I had a laundry list of chores to accomplish around the house this evening that I wanted to get done before the rain sets in tomorrow.
My son, however, had plans of his own. He decided he was going to dig a hole in the yard next to the fort we're building so he could install a small "decorative pool."
Toward the end of the evening, I was busting butt to complete my final chore when he came over and asked for my help.
I looked down at the four rows of lettuce yet to be planted and balked; I really wanted to get them in before the rain. But he was really excited about his project -- so excited that he skipped his evening session of video games for it.
"Ok," I said. "I'll be over in a minute." And I put my tools away and went to help him dig.
An hour and a half later, the hole was finished and lined with plastic. We took a walk to the creek together to look for some stones to place in the bottom.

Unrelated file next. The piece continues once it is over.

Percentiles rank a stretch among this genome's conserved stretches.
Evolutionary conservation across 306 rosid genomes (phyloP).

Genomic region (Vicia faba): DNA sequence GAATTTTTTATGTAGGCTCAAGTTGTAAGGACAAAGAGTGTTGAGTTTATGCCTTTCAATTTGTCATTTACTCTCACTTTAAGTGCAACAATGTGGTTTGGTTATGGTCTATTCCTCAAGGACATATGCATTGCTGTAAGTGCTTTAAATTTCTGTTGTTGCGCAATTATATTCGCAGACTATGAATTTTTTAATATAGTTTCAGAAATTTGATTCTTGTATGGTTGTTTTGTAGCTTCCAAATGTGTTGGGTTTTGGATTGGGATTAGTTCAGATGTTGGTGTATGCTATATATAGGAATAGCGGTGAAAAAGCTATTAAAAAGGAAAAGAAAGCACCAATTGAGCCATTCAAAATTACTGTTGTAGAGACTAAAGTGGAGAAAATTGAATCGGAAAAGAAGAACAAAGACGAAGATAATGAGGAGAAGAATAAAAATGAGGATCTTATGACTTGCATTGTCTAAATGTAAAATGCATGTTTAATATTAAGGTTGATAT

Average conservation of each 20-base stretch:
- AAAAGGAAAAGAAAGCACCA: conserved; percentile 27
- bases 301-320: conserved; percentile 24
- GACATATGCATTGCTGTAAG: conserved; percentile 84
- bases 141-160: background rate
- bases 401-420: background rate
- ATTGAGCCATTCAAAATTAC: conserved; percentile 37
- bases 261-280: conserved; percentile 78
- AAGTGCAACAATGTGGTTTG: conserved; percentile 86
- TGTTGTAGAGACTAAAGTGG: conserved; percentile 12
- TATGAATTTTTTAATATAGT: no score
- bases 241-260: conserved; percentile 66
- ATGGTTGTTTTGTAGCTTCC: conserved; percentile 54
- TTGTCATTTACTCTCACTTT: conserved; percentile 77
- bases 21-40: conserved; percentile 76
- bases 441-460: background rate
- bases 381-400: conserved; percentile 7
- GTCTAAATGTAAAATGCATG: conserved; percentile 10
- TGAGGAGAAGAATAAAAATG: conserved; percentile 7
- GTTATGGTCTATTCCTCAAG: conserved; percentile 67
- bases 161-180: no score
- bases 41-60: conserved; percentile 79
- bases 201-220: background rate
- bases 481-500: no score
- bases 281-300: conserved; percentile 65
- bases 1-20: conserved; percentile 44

At some point, I caught myself watching him work and my thoughts drifted back in time to my own dad. Dad's been gone for ten years now. Ten heartbreaking years.
In that moment, my son was me and I was my dad. Nostalgic, I thought about all the stuff we used to do together... how he would let me help him work on things around the house. I miss those days.
As I watched the boy work, two words formed in my mind: "Time together." Time together is our most valuable commodity. What I miss more than anything about Dad is our time together. And what I cherish now more than anything with my son is the time we spend together. These times are the best.
The boy looked up at me and smiled. My thoughts returned to the present and I smiled back at him. I was glad I left that lettuce in the tray.
I suppose I'd be remiss if I didn't say something here about the current pandemic that is literally changing the shape of society.
The global spread of the coronavirus has been unlike anything to precede it in my generation. For many reasons, I believe this to be an apocalyptic moment.
Apocalypse just means "unveiling" or "uncovering." An apocalyptic moment is a time when certain things that were previously hidden from sight are made known.